Two environmental regulatory changes aimed at very different demographics are in the recent environmental news feed. The first one, which aims to make the appeal of environmental permits more streamlined, was welcomed by some but criticized by environmental groups. The second change updated the financial assessment process that will hopefully increase funding for water projects in disadvantaged communities.
Streamlining Procedures for Permit Appeals
The federal register notice summary of the Streamlining Procedures for Permit Appeals final rule states that this rule “finalizes a procedural rule to streamline and modernize the Environmental Protection Agency’s (EPA) permit appeal process…”
This final procedural rule applies to permits issued by, or on behalf of, the EPA under the Clean Air Act, the Clean Water Act, the Safe Drinking Water Act, and the Resources Conservation and Recovery Act.
Legal Commentary on the Final Rule
According to a blog by Holland and Knight, “Supporters of the proposal praised the EPA’s effort to streamline permit appeals, which often are lengthy and time-consuming, resulting in voluminous opinions even where the appeal is dismissed on procedural grounds without reaching the merits. Opponents, however, thought the effort would reduce or eliminate transparency, public participation and the independence of the EAB judges. As a result of the comment process, the EPA decided not to adopt two of the more notable proposals, a process for mandatory alternative dispute resolution (ADR), which would have dramatically changed the exhaustion requirement for taking an appeal to federal court and elimination of amicus briefs by which non-parties, including community members, could weigh-in on issues raised in the appeal.”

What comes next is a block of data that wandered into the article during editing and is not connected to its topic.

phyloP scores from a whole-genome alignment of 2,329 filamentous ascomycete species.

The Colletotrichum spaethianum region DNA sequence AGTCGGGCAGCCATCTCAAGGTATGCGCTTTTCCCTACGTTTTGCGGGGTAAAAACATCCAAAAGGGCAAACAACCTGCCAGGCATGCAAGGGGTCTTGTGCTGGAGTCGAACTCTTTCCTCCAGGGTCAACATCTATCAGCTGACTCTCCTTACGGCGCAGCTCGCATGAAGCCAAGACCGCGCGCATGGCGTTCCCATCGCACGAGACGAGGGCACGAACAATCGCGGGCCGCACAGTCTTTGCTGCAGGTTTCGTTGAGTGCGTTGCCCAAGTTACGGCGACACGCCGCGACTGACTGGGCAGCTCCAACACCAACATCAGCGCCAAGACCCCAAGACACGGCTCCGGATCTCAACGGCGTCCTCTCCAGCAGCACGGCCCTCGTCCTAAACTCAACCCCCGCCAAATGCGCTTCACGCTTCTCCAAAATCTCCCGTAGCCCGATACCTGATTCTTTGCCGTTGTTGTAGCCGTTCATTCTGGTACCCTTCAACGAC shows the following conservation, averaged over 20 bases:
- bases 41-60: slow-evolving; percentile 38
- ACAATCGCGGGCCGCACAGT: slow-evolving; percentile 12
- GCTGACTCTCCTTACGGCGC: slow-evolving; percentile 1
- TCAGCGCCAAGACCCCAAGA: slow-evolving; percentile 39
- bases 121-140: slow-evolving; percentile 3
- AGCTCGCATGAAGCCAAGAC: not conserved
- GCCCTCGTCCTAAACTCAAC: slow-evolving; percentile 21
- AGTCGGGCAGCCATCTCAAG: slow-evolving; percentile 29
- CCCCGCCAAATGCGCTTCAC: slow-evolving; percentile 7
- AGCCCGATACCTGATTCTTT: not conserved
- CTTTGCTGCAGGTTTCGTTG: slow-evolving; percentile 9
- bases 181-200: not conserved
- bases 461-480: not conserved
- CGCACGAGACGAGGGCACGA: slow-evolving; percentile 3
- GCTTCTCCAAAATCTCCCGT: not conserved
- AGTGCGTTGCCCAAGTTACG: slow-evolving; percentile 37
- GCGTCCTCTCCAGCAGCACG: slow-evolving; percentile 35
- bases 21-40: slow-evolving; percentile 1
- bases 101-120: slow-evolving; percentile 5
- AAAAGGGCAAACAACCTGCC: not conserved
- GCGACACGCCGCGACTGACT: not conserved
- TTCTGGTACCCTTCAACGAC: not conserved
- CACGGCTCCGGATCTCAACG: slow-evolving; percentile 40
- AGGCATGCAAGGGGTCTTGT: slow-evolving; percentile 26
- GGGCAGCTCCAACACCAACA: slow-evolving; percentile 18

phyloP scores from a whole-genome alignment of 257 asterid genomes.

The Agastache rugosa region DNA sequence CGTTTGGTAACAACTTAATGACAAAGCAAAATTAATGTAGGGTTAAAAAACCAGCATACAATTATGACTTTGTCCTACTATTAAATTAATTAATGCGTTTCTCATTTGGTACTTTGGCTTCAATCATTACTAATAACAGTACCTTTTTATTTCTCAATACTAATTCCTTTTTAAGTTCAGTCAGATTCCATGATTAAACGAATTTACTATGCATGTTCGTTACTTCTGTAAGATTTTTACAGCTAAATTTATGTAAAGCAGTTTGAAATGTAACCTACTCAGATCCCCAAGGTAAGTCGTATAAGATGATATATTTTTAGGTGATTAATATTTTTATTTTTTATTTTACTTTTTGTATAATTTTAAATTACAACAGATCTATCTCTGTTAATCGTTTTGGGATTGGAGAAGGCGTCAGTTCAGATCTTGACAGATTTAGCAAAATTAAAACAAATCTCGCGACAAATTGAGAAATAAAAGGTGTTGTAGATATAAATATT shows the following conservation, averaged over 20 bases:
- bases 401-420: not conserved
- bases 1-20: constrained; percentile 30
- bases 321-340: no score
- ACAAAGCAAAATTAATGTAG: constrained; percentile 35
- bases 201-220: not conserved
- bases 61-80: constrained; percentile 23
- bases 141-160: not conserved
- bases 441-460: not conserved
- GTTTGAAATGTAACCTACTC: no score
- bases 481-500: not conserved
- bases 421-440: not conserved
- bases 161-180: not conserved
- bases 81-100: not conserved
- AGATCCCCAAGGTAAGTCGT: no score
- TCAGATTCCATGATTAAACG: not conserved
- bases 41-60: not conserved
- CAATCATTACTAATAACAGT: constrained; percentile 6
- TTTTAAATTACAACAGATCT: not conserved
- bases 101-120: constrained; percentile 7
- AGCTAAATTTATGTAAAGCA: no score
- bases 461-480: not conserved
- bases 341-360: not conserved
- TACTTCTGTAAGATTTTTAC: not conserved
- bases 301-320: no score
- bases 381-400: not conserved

An Environmental Group View
EarthJustice provided a less-favorable viewpoint and sounded their opposition back in January, just after the change was proposed. “With a deceptively labeled early December proposal — titled ‘Modernizing the Administrative Exhaustion Requirement for Permitting Decisions and Streamlining Procedures for Permit Appeals’ — the Agency is attempting to eviscerate the EAB’s power to ensure permits issued to polluting industry comply with basic environmental statutes like the Clean Water Act and Clean Air Act. In place of this core function, the rule would, in effect, give industry nearly unfettered rights to petition the Board for weaker permit requirements. At the same time, it would give polluting industry a veto power over any petitions from communities or individuals seeking stronger protections, even where a challenged permit is demonstrably flawed.”
The rule, which is effective September 21, 2020, can be read in its entirety in the Federal Register.
2020 Financial Capability Assessment for Water Services in Disadvantaged Communities
The second news item, a proposed rule, should win broad support as it updates a process that has been lingering unchanged for nearly a quarter century.
The EPA’s proposed Financial Capability Assessment (FCA) 2020 guidance includes new metrics that more-accurately reflect how much low-income communities can afford to pay for water infrastructure upgrades.
Help for Low-Income Communities
The EPA states that, “Today, the U.S. Environmental Protection Agency (EPA) announced its proposed 2020 Financial Capability Assessment (FCA) for the Clean Water Act, which will help communities plan for water infrastructure improvements. Through the 2020 FCA, EPA is seeking to support water utilities that serve economically disadvantaged communities and provide vital clean water services that support public health, the environment and local economies. This is the first time in more than 20 years this document has been updated (emphasis added).”
The National Association of Clean Water Agencies stated, “NACWA has been working for nearly two decades to move EPA away from its sole reliance on median household income (MHI) as an indicator of affordability in the Clean Water Act context.”
The American Water Works Association states, “The US Environmental Protection Agency’s financial capability assessment has been criticized for not focusing on the most economically vulnerable users and not capturing economic impacts across diverse populations.” They went on to say that this proposed framework provides a more accurate picture of affordability challenges in lower-income households.
The EPA News Release provides details, and more information can be found at Water Infrastructure and Resiliency Finance Center.
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